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Water Resources of the Keweenaw Bay Indian Community, in: Michigan, 1998

By: Sweat, M.J.


The Keweenaw Bay Indian Community (figure 1) depends on ground water for most domestic, commercial, and industrial supplies, although the communities of Baraga and L'Anse obtain their water supply from Keweenaw Bay. Plans for additional capacity and development of a Tribal industrial park are being considered, and ground-water sources could be threatened by spills of any contaminants at the park. Information on water resources is needed to make sound decisions about future activities at the industrial park.

Thick, water-bearing surficial deposits are absent from much of the Tribal lands, and bedrock aquifers, principally the Jacobsville Sandstone and the Michigamme Slate, are the primary sources of public water supplies for the community. Aquifer tests and historic water levels indicate that these bedrock aquifers are hydraulically connected, and are confined throughout most of the Tribal lands. Hydraulic conductivities in these formations range from 10-4 to 101 meters per day. Near the shores of Keweenaw Bay, Huron Bays, and locally throughout the Tribal lands, water levels in wells are above land surface.

Ground water flows from Tribal lands toward Keweenaw Bay, Huron Bay, and Silver River. Between the Tribal industrial park and Keweenaw Bay, ground water flows to the southeast, toward Keweenaw Bay. Along this flow path, surficial deposits are generally thicker than 26 meters, and contain thick lenses of clay and clay mixed with sand. The average depth to ground water along this flow path is greater than 26 meters. Wells in this area completed in the underlying bedrock have sustainable yields of 1 liter per second.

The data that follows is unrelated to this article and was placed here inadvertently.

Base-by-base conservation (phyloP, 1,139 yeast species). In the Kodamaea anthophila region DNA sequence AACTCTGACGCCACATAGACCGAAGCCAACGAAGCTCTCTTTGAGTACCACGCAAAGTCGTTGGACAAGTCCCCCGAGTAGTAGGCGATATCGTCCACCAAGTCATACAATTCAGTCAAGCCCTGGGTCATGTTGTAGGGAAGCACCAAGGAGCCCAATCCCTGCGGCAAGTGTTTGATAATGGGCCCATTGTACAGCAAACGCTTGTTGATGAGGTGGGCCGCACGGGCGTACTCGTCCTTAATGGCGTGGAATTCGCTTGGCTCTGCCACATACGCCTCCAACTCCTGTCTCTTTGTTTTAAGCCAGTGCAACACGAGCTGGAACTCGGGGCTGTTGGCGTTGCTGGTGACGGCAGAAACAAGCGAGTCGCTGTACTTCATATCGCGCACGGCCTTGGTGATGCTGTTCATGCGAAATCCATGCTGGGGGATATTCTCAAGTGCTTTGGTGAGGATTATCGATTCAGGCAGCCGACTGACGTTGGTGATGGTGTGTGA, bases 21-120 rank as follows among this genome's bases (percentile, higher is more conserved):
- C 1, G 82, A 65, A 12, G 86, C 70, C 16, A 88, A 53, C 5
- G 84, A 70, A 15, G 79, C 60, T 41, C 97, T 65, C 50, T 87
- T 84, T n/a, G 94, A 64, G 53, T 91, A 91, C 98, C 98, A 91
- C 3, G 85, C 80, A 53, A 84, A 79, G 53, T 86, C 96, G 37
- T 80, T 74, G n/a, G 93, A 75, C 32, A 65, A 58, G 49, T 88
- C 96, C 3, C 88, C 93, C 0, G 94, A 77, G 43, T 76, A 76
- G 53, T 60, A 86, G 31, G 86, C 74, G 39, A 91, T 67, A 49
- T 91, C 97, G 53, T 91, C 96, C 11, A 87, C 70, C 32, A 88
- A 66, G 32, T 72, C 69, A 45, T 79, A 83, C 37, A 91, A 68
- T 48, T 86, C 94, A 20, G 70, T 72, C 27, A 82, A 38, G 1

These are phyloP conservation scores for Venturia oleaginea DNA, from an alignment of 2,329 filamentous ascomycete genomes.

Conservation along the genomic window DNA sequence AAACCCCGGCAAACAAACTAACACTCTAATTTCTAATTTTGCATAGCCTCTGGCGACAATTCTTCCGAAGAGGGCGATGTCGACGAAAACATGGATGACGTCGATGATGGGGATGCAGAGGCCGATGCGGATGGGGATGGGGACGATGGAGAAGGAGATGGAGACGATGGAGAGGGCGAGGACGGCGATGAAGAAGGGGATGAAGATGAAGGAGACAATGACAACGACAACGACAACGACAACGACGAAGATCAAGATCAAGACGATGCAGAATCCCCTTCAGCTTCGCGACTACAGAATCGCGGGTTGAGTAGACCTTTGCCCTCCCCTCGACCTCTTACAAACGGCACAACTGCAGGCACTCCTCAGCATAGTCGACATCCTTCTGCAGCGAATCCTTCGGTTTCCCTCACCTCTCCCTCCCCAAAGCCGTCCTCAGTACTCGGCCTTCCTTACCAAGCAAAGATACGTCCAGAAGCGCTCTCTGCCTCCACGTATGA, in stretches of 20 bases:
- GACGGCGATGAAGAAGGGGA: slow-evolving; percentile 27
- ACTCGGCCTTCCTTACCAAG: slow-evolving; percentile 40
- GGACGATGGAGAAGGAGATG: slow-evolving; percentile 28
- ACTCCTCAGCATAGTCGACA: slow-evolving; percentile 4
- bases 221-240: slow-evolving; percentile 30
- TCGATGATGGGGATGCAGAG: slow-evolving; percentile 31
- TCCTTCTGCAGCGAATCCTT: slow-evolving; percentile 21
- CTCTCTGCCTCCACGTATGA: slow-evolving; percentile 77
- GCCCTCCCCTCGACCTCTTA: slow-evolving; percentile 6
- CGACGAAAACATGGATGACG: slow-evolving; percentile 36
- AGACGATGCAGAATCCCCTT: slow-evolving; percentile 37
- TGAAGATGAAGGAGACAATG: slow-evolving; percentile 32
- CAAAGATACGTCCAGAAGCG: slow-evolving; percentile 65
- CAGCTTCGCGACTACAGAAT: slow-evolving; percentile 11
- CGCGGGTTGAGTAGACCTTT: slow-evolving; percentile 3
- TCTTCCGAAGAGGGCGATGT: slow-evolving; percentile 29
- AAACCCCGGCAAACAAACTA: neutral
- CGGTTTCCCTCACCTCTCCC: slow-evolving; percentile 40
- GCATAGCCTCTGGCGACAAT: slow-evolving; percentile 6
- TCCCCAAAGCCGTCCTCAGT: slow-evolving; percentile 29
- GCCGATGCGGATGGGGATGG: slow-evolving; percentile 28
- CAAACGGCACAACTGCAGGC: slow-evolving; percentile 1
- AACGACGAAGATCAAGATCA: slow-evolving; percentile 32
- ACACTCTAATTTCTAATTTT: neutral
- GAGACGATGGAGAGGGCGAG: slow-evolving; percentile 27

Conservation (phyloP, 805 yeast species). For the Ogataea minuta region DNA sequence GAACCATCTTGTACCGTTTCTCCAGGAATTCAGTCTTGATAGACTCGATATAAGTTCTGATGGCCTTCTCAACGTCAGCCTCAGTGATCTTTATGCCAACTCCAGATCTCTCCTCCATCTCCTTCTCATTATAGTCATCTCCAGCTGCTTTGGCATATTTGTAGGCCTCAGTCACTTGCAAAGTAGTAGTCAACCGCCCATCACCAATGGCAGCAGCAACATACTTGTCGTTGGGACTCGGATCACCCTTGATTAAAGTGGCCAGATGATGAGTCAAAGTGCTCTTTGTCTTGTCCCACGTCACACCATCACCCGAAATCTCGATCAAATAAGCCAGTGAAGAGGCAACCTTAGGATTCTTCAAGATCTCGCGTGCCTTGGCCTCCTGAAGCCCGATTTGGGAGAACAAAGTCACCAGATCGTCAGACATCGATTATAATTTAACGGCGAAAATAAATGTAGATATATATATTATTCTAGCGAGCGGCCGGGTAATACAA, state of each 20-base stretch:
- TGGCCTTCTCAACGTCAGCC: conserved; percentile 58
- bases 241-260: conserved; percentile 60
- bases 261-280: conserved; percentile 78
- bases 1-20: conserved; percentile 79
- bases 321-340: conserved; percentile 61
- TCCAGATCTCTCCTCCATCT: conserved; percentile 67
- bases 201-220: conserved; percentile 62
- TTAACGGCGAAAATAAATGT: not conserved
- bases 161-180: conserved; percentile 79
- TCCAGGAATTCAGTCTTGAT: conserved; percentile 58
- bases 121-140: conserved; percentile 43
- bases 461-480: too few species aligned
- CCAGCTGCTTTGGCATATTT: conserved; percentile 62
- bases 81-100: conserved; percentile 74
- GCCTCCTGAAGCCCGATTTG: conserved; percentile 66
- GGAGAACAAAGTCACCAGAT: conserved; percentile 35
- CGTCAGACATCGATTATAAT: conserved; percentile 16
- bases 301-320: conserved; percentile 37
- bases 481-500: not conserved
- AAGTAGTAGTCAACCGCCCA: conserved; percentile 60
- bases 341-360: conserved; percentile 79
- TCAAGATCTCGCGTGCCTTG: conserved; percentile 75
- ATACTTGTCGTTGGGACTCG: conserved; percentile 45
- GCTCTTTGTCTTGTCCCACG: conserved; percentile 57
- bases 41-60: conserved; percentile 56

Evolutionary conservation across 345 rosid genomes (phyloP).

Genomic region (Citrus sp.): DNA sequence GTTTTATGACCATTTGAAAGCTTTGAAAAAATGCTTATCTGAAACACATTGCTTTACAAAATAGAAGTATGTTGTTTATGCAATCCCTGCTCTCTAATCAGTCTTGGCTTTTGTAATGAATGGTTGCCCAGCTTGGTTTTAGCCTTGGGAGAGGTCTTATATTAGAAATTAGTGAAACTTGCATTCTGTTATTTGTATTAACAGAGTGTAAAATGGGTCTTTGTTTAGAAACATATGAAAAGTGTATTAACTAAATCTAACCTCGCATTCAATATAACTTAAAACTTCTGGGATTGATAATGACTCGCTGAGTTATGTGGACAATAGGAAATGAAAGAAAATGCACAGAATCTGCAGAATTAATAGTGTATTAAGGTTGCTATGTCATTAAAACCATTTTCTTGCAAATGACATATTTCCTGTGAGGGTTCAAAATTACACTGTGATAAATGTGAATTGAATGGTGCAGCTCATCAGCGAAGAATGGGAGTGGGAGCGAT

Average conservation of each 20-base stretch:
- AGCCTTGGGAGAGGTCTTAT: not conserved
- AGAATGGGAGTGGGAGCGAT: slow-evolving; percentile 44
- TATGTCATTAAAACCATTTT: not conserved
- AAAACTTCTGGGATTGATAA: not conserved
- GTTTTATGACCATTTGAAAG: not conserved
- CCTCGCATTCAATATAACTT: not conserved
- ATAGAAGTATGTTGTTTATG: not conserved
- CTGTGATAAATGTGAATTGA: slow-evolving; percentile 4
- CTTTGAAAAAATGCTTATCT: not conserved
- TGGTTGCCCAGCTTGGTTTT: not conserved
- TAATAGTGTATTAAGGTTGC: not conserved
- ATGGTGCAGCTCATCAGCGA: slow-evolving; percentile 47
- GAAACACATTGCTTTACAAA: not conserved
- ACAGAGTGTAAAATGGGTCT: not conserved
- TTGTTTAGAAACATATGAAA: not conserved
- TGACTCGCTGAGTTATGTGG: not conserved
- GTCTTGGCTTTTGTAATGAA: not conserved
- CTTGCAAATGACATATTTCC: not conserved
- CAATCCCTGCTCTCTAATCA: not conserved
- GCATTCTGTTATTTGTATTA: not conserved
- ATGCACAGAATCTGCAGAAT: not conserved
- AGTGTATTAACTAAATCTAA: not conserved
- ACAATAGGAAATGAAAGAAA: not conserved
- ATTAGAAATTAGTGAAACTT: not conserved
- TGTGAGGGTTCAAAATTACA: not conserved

The quality of ground water and surface water is suitable for most domestic, commercial, and industrial uses. Locally, however, concentrations of dissolved iron (35,000 micrograms per liter) and manganese (560 micrograms per liter) in ground water make the water undesirable for some uses.

Sweat, M.J., 1998, Water Resources of the Keweenaw Bay Indian Community, in: Michigan: Its Geology and Geologic Resources - Fifth Symposium Abstracts, p. 20.

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